Two tutorials will be offered at Diagrams 2010: 1) Drawing Euler Diagrams for Information Visualization, and 2) Diagrams: A Perspective from Logic. Participation in these tutorials is included in the basic registration fee.

**Drawing Euler Diagrams for Information Visualization**

The automated generation and layout of diagrams is key to the usability of visual languages. The techniques explained in this tutorial enable the automated generation and layout of Euler diagrams, as well as the enhancement of the layout of manually drawn diagrams.

Participants will be presented with an overview of different Euler diagram drawing methods, including their strengths and weaknesses. Various freely available software tools to support their use will be demonstrated. The tutorial will also discuss their use in information visualization, highlighting a range of areas in which they are helpful. Thus, the tutorial should make attendees more aware of the scope for Euler diagram application and the state-of-the-art tools available for their automated generation.

Details of the tutorial, including slides and links to software

can be found at

http://www.eulerdiagrams.com/diagrams2010Tutorial.html.

The Presenters

*Prof. John Howse*is Professor of Mathematics and Computation at the University of Brighton, UK, where he is leader of the Visual Modelling Research Group. His main research interests are diagrammatic reasoning, the development of visual modelling languages and automated diagram drawing. He is on the program committee for several international conferences, was General Chair of Visual Languages and Human-Centric Computing 2006, is on the steering committee for the Diagrams conference series and was Program Chair for Diagrams 2008. He received the Best Paper Award at Diagrams 2002, as co-author of the first paper on automated Euler diagram drawing. He is the Principal Investigator on the Visualization with Euler Diagrams project, at the Brighton site, which is developing advanced techniques to automate the Euler diagram drawing process.*Dr. Peter Rodgers*is a Senior Lecturer in Computer Science at the University of Kent, UK. He has been teaching graph algorithms and diagram drawing at undergraduate and postgraduate level for over ten years. He has been an author on over 30 peer reviewed publications in diagram visualization and algorithms. These papers include descriptions of work on extending force directed layout and improving the performance of graph layout algorithms. They also detail his research in Euler diagram visualization, such as the first aesthetics based visualization method for Euler diagrams, and producing the first empirical study on the usability of Euler diagrams. He chaired the first Euler diagrams workshop in 2004 and is the Principal Investigator on Visualization with Euler Diagrams at the Kent site.*Dr. Gem Stapleton*is a Senior Research Fellow at the University of Brighton, UK. She has been teaching undergraduate level mathematics and computing subjects since 2001, including relevant topics such as graph theory and diagrammatic reasoning. Her research interests encompass diagrammatic logics, with an emphasis on those based on Euler diagrams. Dr Stapleton’s research on automated theorem proving is a particular application area where automated diagram layout is necessary. She has around 50 publications in the visual languages area and has received various awards for her research. She served on various Program Committees in the area of visual languages, was General Chair of Diagrams 2008 and is a Co-Investigator on Visualization with Euler Diagrams.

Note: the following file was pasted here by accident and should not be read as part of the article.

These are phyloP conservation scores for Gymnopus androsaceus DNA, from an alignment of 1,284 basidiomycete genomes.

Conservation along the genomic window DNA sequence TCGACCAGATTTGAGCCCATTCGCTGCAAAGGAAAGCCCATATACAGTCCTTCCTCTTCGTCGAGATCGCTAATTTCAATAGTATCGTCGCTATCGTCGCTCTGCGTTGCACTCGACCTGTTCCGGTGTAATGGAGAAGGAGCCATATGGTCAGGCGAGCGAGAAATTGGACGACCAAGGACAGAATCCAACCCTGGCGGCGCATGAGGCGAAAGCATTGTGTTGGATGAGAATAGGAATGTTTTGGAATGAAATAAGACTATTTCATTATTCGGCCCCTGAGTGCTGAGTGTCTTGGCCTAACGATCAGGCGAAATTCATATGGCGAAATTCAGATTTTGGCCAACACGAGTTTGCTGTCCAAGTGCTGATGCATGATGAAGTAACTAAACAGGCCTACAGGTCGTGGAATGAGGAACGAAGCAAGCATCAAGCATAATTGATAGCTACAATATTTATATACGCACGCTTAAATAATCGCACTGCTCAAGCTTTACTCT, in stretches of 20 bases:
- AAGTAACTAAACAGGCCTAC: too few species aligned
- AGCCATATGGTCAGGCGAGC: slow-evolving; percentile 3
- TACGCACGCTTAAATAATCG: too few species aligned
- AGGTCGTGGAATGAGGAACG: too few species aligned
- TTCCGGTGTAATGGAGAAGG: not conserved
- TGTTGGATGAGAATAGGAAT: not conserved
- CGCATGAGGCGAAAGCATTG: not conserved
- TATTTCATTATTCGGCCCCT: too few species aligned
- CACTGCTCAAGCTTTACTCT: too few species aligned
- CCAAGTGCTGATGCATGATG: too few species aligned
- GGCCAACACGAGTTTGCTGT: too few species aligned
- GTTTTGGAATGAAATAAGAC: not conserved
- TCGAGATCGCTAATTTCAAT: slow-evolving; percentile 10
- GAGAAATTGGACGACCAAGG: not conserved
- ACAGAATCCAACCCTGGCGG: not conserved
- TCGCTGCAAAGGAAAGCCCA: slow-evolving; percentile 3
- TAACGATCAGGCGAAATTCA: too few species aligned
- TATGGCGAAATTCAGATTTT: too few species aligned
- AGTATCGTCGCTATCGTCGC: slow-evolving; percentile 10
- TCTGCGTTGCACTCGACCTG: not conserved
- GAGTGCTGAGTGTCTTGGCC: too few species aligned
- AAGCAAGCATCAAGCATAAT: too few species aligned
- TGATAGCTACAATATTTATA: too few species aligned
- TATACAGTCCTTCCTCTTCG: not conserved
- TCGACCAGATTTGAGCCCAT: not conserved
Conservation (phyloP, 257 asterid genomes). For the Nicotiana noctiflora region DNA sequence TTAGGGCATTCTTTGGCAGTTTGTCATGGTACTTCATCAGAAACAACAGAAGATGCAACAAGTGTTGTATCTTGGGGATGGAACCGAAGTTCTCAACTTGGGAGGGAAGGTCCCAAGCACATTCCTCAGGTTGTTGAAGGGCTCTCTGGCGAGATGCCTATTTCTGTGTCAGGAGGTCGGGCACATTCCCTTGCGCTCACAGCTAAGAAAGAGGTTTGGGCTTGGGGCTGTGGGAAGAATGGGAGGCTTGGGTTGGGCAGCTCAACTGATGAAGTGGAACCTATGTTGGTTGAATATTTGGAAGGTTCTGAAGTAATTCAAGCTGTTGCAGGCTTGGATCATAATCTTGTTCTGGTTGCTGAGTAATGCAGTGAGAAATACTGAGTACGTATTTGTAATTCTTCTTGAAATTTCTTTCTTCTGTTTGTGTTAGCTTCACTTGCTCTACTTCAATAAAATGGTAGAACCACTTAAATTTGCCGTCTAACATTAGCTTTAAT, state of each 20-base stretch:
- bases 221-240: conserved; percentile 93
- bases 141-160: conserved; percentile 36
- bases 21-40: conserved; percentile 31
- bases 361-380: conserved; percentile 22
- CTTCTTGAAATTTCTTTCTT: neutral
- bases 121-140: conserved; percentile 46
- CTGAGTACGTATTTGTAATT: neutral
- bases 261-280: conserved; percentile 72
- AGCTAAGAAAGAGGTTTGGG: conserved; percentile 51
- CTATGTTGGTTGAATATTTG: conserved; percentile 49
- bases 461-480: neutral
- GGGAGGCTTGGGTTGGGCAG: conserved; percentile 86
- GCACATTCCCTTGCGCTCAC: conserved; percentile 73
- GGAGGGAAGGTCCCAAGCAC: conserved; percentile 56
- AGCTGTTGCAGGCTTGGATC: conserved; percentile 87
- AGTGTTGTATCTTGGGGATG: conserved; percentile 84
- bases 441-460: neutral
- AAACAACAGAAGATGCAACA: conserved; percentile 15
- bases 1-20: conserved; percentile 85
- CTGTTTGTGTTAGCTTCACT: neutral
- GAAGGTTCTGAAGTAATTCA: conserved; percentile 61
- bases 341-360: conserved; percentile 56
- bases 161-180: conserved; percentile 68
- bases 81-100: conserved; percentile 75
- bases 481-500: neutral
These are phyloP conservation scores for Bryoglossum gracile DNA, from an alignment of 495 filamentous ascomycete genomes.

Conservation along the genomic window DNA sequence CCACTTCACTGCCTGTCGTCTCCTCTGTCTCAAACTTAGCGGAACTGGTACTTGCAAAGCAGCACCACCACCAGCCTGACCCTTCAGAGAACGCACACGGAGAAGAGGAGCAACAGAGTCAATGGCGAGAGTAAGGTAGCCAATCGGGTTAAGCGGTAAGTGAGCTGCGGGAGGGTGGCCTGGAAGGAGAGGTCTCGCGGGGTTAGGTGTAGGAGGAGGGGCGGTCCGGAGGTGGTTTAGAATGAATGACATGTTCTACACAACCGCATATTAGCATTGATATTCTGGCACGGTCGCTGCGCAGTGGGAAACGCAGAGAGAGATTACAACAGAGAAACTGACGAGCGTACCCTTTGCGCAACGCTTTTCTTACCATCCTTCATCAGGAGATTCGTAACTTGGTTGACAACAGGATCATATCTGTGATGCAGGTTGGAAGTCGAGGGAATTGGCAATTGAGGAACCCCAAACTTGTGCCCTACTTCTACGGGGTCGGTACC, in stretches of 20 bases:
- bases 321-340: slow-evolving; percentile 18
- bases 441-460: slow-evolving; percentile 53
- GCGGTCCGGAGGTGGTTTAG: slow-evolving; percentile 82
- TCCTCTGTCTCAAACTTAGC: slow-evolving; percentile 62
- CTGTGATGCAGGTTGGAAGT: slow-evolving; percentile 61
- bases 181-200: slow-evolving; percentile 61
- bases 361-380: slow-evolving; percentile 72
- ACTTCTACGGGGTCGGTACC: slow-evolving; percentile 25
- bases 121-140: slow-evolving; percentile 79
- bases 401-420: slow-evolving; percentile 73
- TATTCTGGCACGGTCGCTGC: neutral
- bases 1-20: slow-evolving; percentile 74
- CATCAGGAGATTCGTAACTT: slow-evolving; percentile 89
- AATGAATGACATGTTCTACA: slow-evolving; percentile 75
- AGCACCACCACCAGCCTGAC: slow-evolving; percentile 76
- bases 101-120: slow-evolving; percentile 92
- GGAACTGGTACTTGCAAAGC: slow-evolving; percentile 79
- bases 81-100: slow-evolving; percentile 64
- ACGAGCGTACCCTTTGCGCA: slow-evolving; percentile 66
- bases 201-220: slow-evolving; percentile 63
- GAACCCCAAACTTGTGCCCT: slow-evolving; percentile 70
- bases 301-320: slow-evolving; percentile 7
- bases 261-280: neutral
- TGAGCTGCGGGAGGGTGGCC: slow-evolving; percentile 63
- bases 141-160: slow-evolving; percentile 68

**Diagrams: A Perspective from Logic**

The major goals of this two-hour tutorial are to introduce and explain the techniques used by logicians to analyze reasoning with diagrammatic representations. The tutorial will proceed by first recapitulating the standard sentence-based approach to modelling reasoning, and then give a detailed presentation of the Hyperproof reasoning system. Hyperproof is a formal reasoning system, implemented as a computer application, for heterogeneous reasoning with diagrams and sentences.

The tutorial will be a mixture of lecture and workshop. Attendees will each receive a full copy of the Hyperproof program, and will be able to use this to follow along with examples on their individual laptops if they desire.

Attendees will gain a understanding of the questions asked by logicians when analyzing the properties of diagrammatic representations and the techniques used to reason with them. The three main questions concern: expressive completeness -- the degree to which diagrams can be used to represent information about a given domain; soundness of inference -- how we can guarantee the validity of conclusions reached by reasoning with diagrams, and completeness of inference -- the range of conclusions that can be reached by using those techniques.

The Presenter

He is the author of papers on automated reasoning, reasoning with diagrams, and architectures for heterogeneous reasoning. He co-edited the collection Words, Proofs and Diagrams, and was General Chair of the Diagrams 2006 conference.

Dave has taught computer science and logic at Stanford, Swarthmore College and Duke University.